Crown gall disease is an important disease of roses worldwide and can affect roses of all ages. Crown Gall Disease is caused by the bacteria Agrobacterium tumefaciens. It causes the formation of galls or tumors on the stem, roots or crown of the plant, which can lead to stunted growth and even death. In this article, we will explore the causes, symptoms, favorable conditions for disease development and management practices.
Crown gall disease is also a threat to the nursery industry, as infected plants can serve as a source of infection for healthy plants. The development of crown gall disease of rose is influenced by the disease triangle, which includes the presence of the pathogen, susceptible host, and favorable environmental conditions. The disease is favored by warm and moist conditions and can spread rapidly under such conditions.
Type of Infestation
The disease cycle of crown gall disease of rose includes primary infection and secondary infection with mode of survival.
- The primary infection occurs when the bacteria enter the plant through wounds or natural openings, and the T-DNA is inserted into the plant’s genome, causing the formation of galls.
- The secondary infection occurs when the bacteria are transferred to other plants through contaminated soil, tools or irrigation water. The bacteria can also survive in the gall tissue of infected plants, serving as a source of infection for healthy plants.
Scientific Name: Agrobacterium tumefaciens
Most Affected States
Crown gall disease of rose is a widespread disease in India, affecting rose plants in many states. Some of the major affected states include Uttar Pradesh, Tamil Nadu, Maharashtra, Karnataka, and Punjab.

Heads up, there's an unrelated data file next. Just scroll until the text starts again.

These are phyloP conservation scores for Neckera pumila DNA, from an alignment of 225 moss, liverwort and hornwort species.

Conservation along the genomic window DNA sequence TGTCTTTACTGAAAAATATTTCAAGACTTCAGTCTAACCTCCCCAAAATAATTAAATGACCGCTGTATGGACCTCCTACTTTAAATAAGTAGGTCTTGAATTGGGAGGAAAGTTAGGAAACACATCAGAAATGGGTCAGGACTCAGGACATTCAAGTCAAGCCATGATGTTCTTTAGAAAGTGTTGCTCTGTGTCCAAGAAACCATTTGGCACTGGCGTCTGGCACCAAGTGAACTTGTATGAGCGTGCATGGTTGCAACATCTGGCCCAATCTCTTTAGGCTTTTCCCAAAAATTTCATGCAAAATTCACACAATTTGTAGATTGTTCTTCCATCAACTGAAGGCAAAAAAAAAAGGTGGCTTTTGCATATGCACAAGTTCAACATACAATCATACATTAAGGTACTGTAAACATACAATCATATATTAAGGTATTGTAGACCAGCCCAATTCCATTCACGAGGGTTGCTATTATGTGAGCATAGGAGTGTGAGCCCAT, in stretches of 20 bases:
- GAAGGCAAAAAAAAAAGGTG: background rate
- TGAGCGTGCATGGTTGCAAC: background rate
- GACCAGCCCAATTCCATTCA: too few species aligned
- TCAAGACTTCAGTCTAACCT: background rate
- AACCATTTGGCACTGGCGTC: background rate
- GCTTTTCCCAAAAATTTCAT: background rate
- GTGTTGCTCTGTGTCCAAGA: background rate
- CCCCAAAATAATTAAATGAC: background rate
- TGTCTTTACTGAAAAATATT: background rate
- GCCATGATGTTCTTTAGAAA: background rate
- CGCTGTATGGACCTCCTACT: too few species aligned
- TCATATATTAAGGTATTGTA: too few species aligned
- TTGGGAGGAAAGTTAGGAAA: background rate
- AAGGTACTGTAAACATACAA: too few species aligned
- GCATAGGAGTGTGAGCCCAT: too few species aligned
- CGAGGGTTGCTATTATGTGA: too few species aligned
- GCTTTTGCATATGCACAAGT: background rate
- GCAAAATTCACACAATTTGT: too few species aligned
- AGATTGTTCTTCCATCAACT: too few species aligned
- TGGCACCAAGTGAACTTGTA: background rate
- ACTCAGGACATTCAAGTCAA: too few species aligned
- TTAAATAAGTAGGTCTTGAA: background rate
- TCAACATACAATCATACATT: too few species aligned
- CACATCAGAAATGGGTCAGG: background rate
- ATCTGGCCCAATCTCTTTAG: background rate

Symptoms of Rose Crown Gall
The symptoms of crown gall disease of rose vary depending on the severity of the infection.
- Initially small, soft and light-colored galls appear on the stems, roots or crown of the plant.
- As the disease progresses, the galls become larger, harder, and darker in color and they can distort the shape of the plant.
- The infected plants may also exhibit stunted growth and reduced flower production.
Crown gall disease management can be achieved through cultural practices, mechanical control, biological control and chemical control.
Cultural practices such as crop sanitation, crop diversification and soil management are crucial in controlling crown gall disease.
- Crop sanitation involves removing and destroying all infected plants, dead plant material and weeds in the area to prevent the spread of the disease. Farmers should also remove all plant debris and soil from pots and benches, disinfecting them before use.
- Crop diversification involves planting non-host crops in between rose plants to reduce the disease’s spread.
- The use of raised beds and well-drained soil can also reduce the risk of infection.
- Destruction of infested/dead plant materials can reduce the spread of crown gall disease in rose.
- Prune out the gall tissue.
One approach to biologically control crown gall disease is the use of soil amendments such as Agrobacterium radiobacter K84, which is a non-pathogenic strain of Agrobacterium Radiobacter that can outcompete the pathogenic strains for space and nutrients. This can be used to prevent the colonization of the pathogenic bacteria in the first place.
Chemical control of crown gall disease can be achieved by applying certain fungicides and bactericides. Some of the commonly used chemicals are,
|Product Name||Technical Content||Dosage|
|Kocide Fungicide||Copper Hydroxide 53.8% DF||2 gm/lit of water|
|Dhanuka Kasu B Fungicide||Kasugamacyin 3% SL||2-3 ml/lit of water|
|Conika Fungicide||Kasugamycin 5% + Copper Oxychloride 45% WP||1.5-2 gm/lit of water|
|Crystocycline Bactericide Antibiotic||Streptomycin sulphate 90% + Tetracylin hydrocloride 10% sp||0.1 gm/lit of water|
|Blitox Fungicide||Copper Oxychloride 50% WP||3gm/lit of water|